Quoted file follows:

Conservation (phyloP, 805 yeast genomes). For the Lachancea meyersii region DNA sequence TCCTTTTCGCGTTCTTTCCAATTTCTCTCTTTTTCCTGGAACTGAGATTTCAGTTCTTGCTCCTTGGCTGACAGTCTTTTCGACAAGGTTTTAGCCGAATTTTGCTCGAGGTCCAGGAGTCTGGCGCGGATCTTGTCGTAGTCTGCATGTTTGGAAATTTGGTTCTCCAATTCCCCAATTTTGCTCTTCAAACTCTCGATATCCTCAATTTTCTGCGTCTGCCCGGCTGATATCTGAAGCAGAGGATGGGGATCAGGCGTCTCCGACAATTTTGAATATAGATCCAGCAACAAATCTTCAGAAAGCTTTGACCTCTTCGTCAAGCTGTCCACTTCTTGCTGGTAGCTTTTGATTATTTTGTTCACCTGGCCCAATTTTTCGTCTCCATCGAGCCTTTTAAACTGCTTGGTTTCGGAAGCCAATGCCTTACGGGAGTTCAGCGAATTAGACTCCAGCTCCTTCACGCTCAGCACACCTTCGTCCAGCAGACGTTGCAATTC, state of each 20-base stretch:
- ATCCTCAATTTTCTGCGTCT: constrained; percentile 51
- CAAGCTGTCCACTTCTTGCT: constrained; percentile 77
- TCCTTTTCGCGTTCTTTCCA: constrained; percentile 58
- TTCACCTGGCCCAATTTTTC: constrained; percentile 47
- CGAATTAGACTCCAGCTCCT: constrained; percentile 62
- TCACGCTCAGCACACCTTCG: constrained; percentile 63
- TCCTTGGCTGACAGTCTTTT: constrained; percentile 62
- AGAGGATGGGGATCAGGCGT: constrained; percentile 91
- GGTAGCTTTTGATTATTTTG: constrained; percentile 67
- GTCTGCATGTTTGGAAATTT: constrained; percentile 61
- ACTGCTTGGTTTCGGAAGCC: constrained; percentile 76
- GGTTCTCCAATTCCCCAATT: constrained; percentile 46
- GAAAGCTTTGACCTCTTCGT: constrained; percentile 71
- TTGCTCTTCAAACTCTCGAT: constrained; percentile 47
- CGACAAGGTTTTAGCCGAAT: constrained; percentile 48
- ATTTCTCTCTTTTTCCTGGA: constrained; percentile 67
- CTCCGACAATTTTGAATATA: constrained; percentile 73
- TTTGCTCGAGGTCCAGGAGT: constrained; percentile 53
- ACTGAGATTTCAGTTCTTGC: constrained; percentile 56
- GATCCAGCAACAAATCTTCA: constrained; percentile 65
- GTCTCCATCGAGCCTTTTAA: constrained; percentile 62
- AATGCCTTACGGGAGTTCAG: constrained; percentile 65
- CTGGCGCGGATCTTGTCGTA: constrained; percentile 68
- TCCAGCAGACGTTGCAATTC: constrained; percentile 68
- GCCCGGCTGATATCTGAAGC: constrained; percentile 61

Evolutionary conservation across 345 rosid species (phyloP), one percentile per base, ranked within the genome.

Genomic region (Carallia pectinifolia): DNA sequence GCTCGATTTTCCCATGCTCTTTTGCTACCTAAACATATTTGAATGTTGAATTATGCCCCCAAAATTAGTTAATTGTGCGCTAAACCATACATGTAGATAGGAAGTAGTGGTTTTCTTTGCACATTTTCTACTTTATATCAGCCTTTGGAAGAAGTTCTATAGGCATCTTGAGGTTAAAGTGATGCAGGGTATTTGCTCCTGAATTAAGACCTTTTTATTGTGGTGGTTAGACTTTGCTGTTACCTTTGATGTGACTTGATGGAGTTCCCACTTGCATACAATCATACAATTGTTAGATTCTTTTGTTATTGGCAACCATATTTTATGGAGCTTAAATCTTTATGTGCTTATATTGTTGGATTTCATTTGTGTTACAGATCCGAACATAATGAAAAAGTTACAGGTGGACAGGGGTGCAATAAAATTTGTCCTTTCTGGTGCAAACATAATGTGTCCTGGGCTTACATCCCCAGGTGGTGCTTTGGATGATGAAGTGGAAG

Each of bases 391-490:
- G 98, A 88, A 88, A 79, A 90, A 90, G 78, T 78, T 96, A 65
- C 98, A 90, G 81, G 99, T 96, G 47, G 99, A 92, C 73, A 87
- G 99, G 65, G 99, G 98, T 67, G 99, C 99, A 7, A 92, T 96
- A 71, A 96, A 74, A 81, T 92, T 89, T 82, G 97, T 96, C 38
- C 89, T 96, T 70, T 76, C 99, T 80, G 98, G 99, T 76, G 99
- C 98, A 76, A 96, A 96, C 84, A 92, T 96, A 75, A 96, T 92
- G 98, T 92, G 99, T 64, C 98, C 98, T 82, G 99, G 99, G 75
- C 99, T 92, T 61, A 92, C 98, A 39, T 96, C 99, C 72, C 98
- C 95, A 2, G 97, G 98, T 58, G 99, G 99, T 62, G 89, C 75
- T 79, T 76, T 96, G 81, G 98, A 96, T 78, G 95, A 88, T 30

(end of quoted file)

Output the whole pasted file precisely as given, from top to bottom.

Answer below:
Conservation (phyloP, 805 yeast genomes). For the Lachancea meyersii region DNA sequence TCCTTTTCGCGTTCTTTCCAATTTCTCTCTTTTTCCTGGAACTGAGATTTCAGTTCTTGCTCCTTGGCTGACAGTCTTTTCGACAAGGTTTTAGCCGAATTTTGCTCGAGGTCCAGGAGTCTGGCGCGGATCTTGTCGTAGTCTGCATGTTTGGAAATTTGGTTCTCCAATTCCCCAATTTTGCTCTTCAAACTCTCGATATCCTCAATTTTCTGCGTCTGCCCGGCTGATATCTGAAGCAGAGGATGGGGATCAGGCGTCTCCGACAATTTTGAATATAGATCCAGCAACAAATCTTCAGAAAGCTTTGACCTCTTCGTCAAGCTGTCCACTTCTTGCTGGTAGCTTTTGATTATTTTGTTCACCTGGCCCAATTTTTCGTCTCCATCGAGCCTTTTAAACTGCTTGGTTTCGGAAGCCAATGCCTTACGGGAGTTCAGCGAATTAGACTCCAGCTCCTTCACGCTCAGCACACCTTCGTCCAGCAGACGTTGCAATTC, state of each 20-base stretch:
- ATCCTCAATTTTCTGCGTCT: constrained; percentile 51
- CAAGCTGTCCACTTCTTGCT: constrained; percentile 77
- TCCTTTTCGCGTTCTTTCCA: constrained; percentile 58
- TTCACCTGGCCCAATTTTTC: constrained; percentile 47
- CGAATTAGACTCCAGCTCCT: constrained; percentile 62
- TCACGCTCAGCACACCTTCG: constrained; percentile 63
- TCCTTGGCTGACAGTCTTTT: constrained; percentile 62
- AGAGGATGGGGATCAGGCGT: constrained; percentile 91
- GGTAGCTTTTGATTATTTTG: constrained; percentile 67
- GTCTGCATGTTTGGAAATTT: constrained; percentile 61
- ACTGCTTGGTTTCGGAAGCC: constrained; percentile 76
- GGTTCTCCAATTCCCCAATT: constrained; percentile 46
- GAAAGCTTTGACCTCTTCGT: constrained; percentile 71
- TTGCTCTTCAAACTCTCGAT: constrained; percentile 47
- CGACAAGGTTTTAGCCGAAT: constrained; percentile 48
- ATTTCTCTCTTTTTCCTGGA: constrained; percentile 67
- CTCCGACAATTTTGAATATA: constrained; percentile 73
- TTTGCTCGAGGTCCAGGAGT: constrained; percentile 53
- ACTGAGATTTCAGTTCTTGC: constrained; percentile 56
- GATCCAGCAACAAATCTTCA: constrained; percentile 65
- GTCTCCATCGAGCCTTTTAA: constrained; percentile 62
- AATGCCTTACGGGAGTTCAG: constrained; percentile 65
- CTGGCGCGGATCTTGTCGTA: constrained; percentile 68
- TCCAGCAGACGTTGCAATTC: constrained; percentile 68
- GCCCGGCTGATATCTGAAGC: constrained; percentile 61

Evolutionary conservation across 345 rosid species (phyloP), one percentile per base, ranked within the genome.

Genomic region (Carallia pectinifolia): DNA sequence GCTCGATTTTCCCATGCTCTTTTGCTACCTAAACATATTTGAATGTTGAATTATGCCCCCAAAATTAGTTAATTGTGCGCTAAACCATACATGTAGATAGGAAGTAGTGGTTTTCTTTGCACATTTTCTACTTTATATCAGCCTTTGGAAGAAGTTCTATAGGCATCTTGAGGTTAAAGTGATGCAGGGTATTTGCTCCTGAATTAAGACCTTTTTATTGTGGTGGTTAGACTTTGCTGTTACCTTTGATGTGACTTGATGGAGTTCCCACTTGCATACAATCATACAATTGTTAGATTCTTTTGTTATTGGCAACCATATTTTATGGAGCTTAAATCTTTATGTGCTTATATTGTTGGATTTCATTTGTGTTACAGATCCGAACATAATGAAAAAGTTACAGGTGGACAGGGGTGCAATAAAATTTGTCCTTTCTGGTGCAAACATAATGTGTCCTGGGCTTACATCCCCAGGTGGTGCTTTGGATGATGAAGTGGAAG

Each of bases 391-490:
- G 98, A 88, A 88, A 79, A 90, A 90, G 78, T 78, T 96, A 65
- C 98, A 90, G 81, G 99, T 96, G 47, G 99, A 92, C 73, A 87
- G 99, G 65, G 99, G 98, T 67, G 99, C 99, A 7, A 92, T 96
- A 71, A 96, A 74, A 81, T 92, T 89, T 82, G 97, T 96, C 38
- C 89, T 96, T 70, T 76, C 99, T 80, G 98, G 99, T 76, G 99
- C 98, A 76, A 96, A 96, C 84, A 92, T 96, A 75, A 96, T 92
- G 98, T 92, G 99, T 64, C 98, C 98, T 82, G 99, G 99, G 75
- C 99, T 92, T 61, A 92, C 98, A 39, T 96, C 99, C 72, C 98
- C 95, A 2, G 97, G 98, T 58, G 99, G 99, T 62, G 89, C 75
- T 79, T 76, T 96, G 81, G 98, A 96, T 78, G 95, A 88, T 30